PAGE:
Next step is to safeguard your will.  Nope, a coffee can under the bed doesn’t cut it.  And the BIA isn’t in the business of storing wills so don’t hotfoot it to your local agency office.  Better to buy a small home safe or open a safe deposit box at a bank so your will can’t be stolen or altered without your knowledge.  Then make sure a trusted person can access the document if necessary.

I’m glad you’re looking ahead and taking ownership because there’s more to personal finance than bank accounts, budgets, and credit reports.  Life in Indian Country would also run a whole lot smoother if more folks paid attention to estate planning.

For more info about wills and AIPRA, check out this handy guide created by Montana State University Extension and its tribal partners. 

Hot Job Market

Dear Dr. Per Cap: 

I work a tribal job that requires a college degree.  However, I see listings for delivery drivers that offer wages and bonuses that pay better.  I’m really tempted to switch but my friends say I’m crazy to leave a real job.  What should I do?



Dear Debating:

Millions of Americans have similar thoughts.  The U.S. is currently undergoing a labor shortage of epic proportions.  In fact the country is more than 4 million workers light of a well-staffed labor force.

Economists are puzzled over the exact reason.  However, many point to a growing movement during the pandemic called The Great Resignation which has inspired people to reexamine their lives and careers.  Early retirements, scaled back work hours, and dramatic career shifts have been the result.

Employers are responding with big pay hikes and hiring bonuses like the ones tempting you.  There’s a McDonald’s near me that’s offering new hires as much as $20 an hour.  That’s forty thousand bucks a year.  Pay that competes with some “real jobs” your friends talk about.

For someone who spent years working in the service industry that label of a job not being real if it doesn’t require a degree or gets your hands dirty always ticked me off.  And if there’s one thing the pandemic has taught, hard working folks in supermarkets, shipping companies, and warehouses are vital to the economy and our modern way of life.  Don’t let peer pressure influence your decision.

You need to ask yourself what’s more important?  A paycheck or the nature of the work you do to earn it?  Higher pay is great but only if you enjoy what you’re doing.  Then again a meaningful career is a tough road if you can’t pay your bills.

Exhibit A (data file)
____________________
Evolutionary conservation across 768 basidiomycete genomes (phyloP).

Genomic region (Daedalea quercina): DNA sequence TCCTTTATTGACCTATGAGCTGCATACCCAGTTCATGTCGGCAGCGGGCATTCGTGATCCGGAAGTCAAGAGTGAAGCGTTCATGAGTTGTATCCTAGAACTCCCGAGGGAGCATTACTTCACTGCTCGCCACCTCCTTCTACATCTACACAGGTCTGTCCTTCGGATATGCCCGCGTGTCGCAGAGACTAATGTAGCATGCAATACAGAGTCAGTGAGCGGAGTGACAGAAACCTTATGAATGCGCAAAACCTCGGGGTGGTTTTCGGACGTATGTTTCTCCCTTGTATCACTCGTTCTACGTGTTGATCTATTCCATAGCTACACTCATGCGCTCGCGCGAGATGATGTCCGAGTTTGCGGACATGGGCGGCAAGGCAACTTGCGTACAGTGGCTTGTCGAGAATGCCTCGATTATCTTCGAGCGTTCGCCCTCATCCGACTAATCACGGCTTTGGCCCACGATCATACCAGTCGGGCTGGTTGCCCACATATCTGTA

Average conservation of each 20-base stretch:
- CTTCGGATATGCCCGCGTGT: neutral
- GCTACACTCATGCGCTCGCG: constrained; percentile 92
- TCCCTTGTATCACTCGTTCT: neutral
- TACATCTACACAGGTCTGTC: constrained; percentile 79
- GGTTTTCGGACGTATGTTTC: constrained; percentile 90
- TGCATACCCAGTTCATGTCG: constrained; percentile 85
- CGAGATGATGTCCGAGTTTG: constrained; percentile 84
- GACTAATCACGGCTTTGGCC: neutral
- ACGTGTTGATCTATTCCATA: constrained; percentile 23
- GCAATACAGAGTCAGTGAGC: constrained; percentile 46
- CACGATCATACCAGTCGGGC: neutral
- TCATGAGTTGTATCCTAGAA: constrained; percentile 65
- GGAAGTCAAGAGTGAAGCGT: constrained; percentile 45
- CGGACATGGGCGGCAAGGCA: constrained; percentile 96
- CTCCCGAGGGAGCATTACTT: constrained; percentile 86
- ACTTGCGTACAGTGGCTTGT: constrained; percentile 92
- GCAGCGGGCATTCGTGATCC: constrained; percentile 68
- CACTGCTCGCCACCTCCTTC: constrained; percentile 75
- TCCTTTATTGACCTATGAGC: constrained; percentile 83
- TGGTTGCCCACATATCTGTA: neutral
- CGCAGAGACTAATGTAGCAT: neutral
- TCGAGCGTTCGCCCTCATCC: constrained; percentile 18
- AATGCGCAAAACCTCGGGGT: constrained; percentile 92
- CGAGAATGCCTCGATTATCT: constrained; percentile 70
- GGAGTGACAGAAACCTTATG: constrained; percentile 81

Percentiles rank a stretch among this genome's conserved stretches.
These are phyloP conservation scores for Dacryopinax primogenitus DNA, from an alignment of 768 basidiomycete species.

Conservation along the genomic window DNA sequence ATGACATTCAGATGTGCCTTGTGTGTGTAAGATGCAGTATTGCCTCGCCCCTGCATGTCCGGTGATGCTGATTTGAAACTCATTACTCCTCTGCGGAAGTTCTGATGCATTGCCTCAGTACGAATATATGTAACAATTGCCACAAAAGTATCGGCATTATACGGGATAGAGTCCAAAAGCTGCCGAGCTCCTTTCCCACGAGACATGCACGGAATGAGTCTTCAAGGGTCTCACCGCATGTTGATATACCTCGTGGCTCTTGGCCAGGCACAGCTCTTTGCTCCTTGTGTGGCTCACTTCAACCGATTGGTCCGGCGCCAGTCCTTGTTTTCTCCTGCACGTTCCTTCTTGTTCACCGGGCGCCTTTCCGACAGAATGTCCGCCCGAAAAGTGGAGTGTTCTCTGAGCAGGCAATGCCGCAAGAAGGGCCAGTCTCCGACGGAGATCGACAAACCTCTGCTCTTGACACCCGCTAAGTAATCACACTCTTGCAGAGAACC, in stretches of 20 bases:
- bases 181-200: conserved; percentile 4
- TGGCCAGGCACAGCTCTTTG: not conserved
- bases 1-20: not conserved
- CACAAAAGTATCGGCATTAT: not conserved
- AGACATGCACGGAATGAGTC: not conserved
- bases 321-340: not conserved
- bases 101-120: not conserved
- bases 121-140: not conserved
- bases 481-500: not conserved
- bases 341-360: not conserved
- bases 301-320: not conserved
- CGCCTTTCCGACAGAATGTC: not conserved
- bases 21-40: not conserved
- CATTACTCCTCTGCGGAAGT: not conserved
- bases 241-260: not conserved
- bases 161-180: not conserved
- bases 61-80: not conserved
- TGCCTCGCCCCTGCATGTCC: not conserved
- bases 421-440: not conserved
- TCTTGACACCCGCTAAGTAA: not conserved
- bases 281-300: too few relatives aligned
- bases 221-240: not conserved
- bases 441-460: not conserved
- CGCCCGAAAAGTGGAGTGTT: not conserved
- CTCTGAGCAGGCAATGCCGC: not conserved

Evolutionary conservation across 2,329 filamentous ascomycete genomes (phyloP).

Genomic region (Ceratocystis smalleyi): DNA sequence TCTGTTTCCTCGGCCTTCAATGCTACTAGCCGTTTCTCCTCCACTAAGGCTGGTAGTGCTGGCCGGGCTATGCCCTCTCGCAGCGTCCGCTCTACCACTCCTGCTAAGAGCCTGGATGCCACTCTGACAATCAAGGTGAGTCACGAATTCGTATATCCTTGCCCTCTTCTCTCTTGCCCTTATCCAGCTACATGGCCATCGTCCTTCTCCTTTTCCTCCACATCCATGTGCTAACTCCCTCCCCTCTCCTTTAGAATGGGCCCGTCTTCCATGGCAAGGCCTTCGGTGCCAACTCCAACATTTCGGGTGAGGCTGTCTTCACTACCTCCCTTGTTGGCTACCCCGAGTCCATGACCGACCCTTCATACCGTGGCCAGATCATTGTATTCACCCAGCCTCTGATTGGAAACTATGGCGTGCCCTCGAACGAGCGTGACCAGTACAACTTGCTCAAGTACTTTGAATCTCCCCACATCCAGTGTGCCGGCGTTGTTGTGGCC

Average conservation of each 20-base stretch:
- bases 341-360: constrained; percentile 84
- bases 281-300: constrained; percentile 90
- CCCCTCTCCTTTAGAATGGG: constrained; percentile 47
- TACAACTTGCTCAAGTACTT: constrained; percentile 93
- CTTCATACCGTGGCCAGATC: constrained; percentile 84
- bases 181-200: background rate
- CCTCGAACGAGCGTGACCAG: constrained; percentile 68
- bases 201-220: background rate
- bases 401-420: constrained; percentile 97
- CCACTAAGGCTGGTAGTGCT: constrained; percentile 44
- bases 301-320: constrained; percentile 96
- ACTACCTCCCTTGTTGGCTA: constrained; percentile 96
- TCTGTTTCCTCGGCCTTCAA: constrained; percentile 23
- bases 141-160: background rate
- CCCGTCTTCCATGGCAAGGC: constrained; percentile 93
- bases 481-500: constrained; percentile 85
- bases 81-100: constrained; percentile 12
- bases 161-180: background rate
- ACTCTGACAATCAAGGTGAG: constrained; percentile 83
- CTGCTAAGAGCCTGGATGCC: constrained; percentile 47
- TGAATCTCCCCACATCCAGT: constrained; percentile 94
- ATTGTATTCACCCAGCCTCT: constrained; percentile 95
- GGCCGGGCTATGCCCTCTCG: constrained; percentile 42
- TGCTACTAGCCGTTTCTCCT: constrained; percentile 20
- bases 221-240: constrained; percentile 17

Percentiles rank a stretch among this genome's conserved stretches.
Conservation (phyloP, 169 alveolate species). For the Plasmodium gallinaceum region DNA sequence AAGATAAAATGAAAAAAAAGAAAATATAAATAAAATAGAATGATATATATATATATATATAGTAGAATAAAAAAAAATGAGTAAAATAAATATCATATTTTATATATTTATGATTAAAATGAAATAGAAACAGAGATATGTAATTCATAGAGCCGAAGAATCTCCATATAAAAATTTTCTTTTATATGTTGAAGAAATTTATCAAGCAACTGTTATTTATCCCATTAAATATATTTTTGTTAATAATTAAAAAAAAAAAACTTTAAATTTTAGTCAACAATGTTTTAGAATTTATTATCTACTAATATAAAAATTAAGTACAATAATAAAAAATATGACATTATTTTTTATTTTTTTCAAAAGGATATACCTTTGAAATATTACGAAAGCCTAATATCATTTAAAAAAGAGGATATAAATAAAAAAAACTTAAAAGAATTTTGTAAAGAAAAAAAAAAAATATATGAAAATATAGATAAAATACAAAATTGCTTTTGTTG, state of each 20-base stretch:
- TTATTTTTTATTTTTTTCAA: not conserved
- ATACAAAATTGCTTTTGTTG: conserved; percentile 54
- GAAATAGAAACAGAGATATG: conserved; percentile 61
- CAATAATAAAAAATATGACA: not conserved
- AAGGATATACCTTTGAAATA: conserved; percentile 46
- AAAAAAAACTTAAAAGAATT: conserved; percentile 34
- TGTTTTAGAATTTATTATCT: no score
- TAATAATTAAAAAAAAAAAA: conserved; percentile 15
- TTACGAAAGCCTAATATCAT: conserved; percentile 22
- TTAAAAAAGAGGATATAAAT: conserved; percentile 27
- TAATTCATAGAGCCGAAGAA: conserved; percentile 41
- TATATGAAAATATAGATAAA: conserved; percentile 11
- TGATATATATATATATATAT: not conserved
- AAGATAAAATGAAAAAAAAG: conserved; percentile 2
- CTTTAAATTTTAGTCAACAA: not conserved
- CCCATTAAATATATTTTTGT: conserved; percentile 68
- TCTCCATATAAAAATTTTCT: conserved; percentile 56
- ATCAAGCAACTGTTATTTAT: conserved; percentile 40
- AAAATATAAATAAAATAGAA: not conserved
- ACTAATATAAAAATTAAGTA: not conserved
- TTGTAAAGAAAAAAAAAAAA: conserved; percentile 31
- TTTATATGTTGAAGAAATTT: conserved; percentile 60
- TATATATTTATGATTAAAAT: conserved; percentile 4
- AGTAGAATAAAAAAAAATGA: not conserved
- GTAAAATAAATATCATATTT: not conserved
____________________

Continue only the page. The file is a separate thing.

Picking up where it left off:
I recommend a thorough review of your current expenses along with your current income.  Then compare how much a new job with higher pay will impact that bottom line.  If you see a significant jump in your disposable income, like 20% or more, a switch might make sense.

Then follow up with some soul searching to see if you’re emotionally ready for a very different type of work experience.  Also talk with your spouse, significant other, children, and any other family stakeholders who will be impacted by your career change.  You’ll find your answer when you think it through.

Auto Pay Pros and Cons

Dear Dr. Per Cap: 

I have all of my bills set to auto-pay.  I also use auto-pay for monthly subscriptions for streaming apps and razor blades, but my money wise girlfriend tells me auto-pay is a bad habit.  Is that true? 


Auto-Pay Ray

Dear Ray:

I get it.  Auto-pay is handy technology that enables consumers to pay bills on time with automatic withdrawals from a bank account, mobile payment app, or digital wallet.  But I understand your girlfriend’s concern because out of sight, out of mind isn’t always the best practice when managing money.

And there lays the good and the bad with auto-pay.

Auto-pay can certainly save time, effort, and even money if you’re someone who still mails payments like me.  Hey I admit – I like writing checks and I’m a sucker for Scooby-Doo stamps.  However, managing money is not a spectator sport and what might feel like a hassle, repeatedly dealing with bills and transactions, is actually a great way to keep finances on track.

Unfortunately, people who rely on auto-pay run the risk of completely ceasing to pay attention to their bills.  The hands off approach can sometimes prevent them from seeing the big financial picture and taking action.  Here are some examples.